Ay, tell me that and unyoke.

A life in Shakespeare can sometimes yield some funny crossovers. I learned Titania’s “forgeries of jealousy” speech to perform for my friend’s students. So a week later, I see “unyoke” in this line and I’m instantly with the ox who has stretched his yoke in vain. So the ox and the second clown become sort of merged in my mind, just because of the commonality of yoking. Which – I’ll be honest – I don’t have much other experience of, or have much occasion to talk about.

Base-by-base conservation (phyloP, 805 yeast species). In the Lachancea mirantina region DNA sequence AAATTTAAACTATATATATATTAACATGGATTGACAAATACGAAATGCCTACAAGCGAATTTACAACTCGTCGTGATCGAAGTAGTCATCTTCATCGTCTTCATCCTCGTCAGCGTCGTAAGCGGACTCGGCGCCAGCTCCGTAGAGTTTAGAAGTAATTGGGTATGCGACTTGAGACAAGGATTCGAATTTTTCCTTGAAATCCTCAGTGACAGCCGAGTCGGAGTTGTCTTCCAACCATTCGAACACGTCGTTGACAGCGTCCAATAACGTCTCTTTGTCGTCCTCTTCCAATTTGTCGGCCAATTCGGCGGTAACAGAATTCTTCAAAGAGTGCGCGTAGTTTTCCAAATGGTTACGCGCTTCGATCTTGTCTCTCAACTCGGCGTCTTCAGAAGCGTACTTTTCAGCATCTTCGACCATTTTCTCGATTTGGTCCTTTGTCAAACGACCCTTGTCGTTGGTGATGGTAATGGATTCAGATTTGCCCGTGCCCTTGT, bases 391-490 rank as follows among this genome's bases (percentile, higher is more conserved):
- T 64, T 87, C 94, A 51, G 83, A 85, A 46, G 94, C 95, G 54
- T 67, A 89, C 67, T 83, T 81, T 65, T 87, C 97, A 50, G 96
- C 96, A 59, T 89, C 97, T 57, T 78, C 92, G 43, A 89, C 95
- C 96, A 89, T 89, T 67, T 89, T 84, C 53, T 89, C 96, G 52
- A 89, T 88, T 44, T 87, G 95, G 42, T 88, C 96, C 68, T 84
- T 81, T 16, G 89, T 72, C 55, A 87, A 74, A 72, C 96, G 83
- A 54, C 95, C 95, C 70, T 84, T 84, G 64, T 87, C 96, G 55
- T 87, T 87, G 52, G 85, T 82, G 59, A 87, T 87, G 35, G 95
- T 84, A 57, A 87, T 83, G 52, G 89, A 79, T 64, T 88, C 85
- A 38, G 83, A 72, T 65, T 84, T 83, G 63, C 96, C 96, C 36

Leave a Reply

Fill in your details below or click an icon to log in:

WordPress.com Logo

You are commenting using your WordPress.com account. Log Out /  Change )

Google photo

You are commenting using your Google account. Log Out /  Change )

Twitter picture

You are commenting using your Twitter account. Log Out /  Change )

Facebook photo

You are commenting using your Facebook account. Log Out /  Change )

Connecting to %s

This site uses Akismet to reduce spam. Learn how your comment data is processed.